Tom Pidcock crowned GB cycling team rider of the year - Road Cycling UK

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Tom Pidcock crowned GB cycling team rider of the year

Teenage multi-discipline champion earns top honour after sensational 12 months on the bike

Tom Pidcock’s sensational year in the saddle has seen the 18-year-old crowned Great Britain Cycling Team Rider of the Year for 2017.

Pidcock earned 29 per cent of the 5,800 votes cast to beat world omnium champion Katie Archibald and junior downhill world champion Matt Walker into second and third respectively.

Pidcock – already junior European ‘cross champion at the start of 2017 – added the national and world titles to his palmares early in the  year, leading home an historic British one-two-three in the latter.

Tom Pidcock enjoyed a phenomenal year of success across the board, earning major victories in several disciplines (Pic: Simon Wilkinson/SWPix.com)

He followed that up with victory in the Paris-Roubaix Juniors race, before clocking criterium success with a win in the challenging Durham round of the Tour Series – while still only 17 – before later being crowned British crit champion.

Pidcock’s multi-discipline success then continued with second place in the junior national road race, while he won the Junior Tour of Wales in August – adding his name to a roll of honour which already includes Roger Hammond, Charly Wegelius, Johan Van Summeren, Dan Martin, Alex Dowsett, Dan McLay and Scott Davies.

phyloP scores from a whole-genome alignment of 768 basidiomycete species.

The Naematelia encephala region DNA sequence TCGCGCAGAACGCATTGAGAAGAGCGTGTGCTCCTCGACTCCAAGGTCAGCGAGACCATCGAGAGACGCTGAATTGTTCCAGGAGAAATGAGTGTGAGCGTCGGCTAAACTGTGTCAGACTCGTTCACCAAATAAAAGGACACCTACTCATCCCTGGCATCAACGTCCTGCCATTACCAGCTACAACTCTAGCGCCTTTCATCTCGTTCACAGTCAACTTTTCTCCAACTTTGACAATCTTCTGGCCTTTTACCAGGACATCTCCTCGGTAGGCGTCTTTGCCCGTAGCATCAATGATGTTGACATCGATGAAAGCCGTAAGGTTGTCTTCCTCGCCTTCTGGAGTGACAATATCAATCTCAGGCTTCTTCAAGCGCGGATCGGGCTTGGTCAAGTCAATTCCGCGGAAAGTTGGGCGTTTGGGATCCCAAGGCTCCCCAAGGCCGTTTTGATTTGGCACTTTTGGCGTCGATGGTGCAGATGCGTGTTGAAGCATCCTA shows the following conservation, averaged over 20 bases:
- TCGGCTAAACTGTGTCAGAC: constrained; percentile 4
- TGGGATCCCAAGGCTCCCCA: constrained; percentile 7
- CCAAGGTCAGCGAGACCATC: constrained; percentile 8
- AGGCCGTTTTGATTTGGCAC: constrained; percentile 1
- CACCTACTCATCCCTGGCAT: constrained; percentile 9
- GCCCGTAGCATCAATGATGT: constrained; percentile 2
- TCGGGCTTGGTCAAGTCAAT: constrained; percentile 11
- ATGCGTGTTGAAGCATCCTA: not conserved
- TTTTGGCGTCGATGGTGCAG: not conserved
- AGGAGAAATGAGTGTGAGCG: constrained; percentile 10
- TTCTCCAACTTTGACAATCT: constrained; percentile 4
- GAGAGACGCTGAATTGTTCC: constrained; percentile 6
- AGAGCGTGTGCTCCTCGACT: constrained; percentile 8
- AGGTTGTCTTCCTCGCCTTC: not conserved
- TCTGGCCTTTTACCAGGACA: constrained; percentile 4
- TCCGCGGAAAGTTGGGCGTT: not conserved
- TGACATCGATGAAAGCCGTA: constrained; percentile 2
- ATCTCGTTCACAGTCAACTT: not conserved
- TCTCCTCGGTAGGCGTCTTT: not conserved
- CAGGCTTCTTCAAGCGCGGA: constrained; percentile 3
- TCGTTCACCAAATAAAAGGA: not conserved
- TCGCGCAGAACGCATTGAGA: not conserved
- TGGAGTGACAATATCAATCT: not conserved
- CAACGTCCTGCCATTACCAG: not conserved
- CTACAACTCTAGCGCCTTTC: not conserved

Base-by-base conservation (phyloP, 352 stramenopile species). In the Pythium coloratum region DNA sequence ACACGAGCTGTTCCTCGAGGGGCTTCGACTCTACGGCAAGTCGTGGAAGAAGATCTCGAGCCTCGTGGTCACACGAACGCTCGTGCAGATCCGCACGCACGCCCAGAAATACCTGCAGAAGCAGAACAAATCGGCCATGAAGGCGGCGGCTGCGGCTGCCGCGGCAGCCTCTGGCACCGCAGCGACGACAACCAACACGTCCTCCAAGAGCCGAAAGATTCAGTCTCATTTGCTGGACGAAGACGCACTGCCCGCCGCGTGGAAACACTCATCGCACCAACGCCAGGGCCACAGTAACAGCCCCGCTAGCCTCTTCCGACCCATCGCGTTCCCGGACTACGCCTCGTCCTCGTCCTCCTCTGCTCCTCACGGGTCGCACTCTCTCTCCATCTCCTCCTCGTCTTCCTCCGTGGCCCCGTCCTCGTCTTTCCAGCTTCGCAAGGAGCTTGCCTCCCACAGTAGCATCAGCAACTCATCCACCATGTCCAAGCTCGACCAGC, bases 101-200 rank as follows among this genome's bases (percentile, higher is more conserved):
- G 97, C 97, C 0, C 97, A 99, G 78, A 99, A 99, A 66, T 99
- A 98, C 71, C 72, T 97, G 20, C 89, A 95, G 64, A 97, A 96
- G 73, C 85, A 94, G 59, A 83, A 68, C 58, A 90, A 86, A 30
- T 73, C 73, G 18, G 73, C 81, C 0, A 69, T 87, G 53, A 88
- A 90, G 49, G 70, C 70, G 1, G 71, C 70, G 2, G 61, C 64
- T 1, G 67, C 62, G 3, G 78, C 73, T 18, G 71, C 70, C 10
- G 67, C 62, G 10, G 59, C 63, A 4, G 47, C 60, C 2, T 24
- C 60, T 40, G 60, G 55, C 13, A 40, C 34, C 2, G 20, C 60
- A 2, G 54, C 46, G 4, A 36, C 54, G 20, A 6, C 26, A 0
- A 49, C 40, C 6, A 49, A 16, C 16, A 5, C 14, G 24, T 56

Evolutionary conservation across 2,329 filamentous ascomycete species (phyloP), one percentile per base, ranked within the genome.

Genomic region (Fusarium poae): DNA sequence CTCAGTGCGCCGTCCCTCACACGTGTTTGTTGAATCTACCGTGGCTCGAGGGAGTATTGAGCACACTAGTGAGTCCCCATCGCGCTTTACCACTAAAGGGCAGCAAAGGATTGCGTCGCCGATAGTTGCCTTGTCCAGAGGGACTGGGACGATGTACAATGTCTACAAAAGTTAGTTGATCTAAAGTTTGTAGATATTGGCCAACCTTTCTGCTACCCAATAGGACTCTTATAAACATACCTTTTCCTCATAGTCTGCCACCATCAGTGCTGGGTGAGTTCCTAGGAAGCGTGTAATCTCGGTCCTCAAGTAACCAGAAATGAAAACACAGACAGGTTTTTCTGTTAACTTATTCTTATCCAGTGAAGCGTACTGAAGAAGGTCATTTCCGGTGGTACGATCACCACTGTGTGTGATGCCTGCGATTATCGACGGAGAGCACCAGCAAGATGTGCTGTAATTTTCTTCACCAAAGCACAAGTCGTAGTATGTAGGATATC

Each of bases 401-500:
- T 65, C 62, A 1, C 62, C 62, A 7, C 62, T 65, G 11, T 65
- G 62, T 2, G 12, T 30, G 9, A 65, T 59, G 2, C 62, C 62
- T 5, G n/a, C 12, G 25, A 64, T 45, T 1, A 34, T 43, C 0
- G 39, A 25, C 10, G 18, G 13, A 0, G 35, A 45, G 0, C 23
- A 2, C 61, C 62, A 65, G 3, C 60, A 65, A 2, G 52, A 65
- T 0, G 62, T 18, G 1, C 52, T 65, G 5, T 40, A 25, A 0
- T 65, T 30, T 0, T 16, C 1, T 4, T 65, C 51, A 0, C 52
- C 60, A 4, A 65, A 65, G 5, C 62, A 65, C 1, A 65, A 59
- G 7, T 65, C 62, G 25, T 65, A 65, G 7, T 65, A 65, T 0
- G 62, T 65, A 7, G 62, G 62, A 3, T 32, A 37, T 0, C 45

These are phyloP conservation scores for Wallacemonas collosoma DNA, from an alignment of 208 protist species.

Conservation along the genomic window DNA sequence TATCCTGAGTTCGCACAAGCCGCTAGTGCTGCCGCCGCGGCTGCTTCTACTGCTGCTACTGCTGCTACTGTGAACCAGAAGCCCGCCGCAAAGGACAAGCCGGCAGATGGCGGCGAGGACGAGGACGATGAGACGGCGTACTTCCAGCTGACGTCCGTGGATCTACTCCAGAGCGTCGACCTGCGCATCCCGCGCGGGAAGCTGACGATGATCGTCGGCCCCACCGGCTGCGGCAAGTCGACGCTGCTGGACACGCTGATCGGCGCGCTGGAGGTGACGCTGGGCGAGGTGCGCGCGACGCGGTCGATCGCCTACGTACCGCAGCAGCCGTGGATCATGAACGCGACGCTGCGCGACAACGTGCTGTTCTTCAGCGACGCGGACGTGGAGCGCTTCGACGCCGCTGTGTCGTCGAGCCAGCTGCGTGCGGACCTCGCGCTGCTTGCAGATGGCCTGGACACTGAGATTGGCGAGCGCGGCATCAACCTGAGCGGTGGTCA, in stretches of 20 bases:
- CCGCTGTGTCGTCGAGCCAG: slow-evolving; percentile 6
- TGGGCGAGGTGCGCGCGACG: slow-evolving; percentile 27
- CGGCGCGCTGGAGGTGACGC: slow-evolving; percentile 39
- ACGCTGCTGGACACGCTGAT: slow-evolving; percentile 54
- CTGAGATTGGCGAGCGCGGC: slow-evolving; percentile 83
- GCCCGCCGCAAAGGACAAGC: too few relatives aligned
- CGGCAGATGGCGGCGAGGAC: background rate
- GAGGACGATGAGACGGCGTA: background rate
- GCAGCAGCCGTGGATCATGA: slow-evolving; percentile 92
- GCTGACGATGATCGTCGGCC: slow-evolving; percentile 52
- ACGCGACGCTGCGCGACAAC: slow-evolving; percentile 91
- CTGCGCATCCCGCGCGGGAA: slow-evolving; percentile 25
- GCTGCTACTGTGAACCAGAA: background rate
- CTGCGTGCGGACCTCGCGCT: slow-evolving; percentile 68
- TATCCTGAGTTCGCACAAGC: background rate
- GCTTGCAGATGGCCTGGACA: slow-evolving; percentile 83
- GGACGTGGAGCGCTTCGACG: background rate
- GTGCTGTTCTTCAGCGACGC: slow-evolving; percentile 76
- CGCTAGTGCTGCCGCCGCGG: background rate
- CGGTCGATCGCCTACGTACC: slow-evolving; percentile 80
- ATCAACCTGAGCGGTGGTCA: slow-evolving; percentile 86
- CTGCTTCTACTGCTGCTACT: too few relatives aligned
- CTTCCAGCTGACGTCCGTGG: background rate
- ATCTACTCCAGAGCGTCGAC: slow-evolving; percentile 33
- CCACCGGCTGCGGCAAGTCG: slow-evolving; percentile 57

Pidcock – who also enjoyed success on the track as he won the scratch race at the National Junior Track Championships – then crowned his road season by winning the world junior time trial title in Bergen.

And he has been in top form over the winter too, winning four of the five rounds of the UCI Cyclo-cross World Cup at under-23 level.

Pidcock will now turn his attention to representing Team Wiggins on the road in 2018.

Katie Archibald was second behind Pidcock, having been crowned world omnium champion in April (Pic: Alex Broadway/SWpix.com)

Second-placed Archibald, meanwhile, also enjoyed success across multiple disciplines, though the Olympic team pursuit champion’s best form was saved for the track.

The Scot, 23, claimed four national titles, enjoyed World Cup success in Manchester and Milton, and won European gold in the individual pursuit and omnium – having already been crowned world omnium champion in Hong Kong in April.

Archibald also claimed the national criterium title, and, to cap a fine year, was on the podium in both the national road race and time trial, too.

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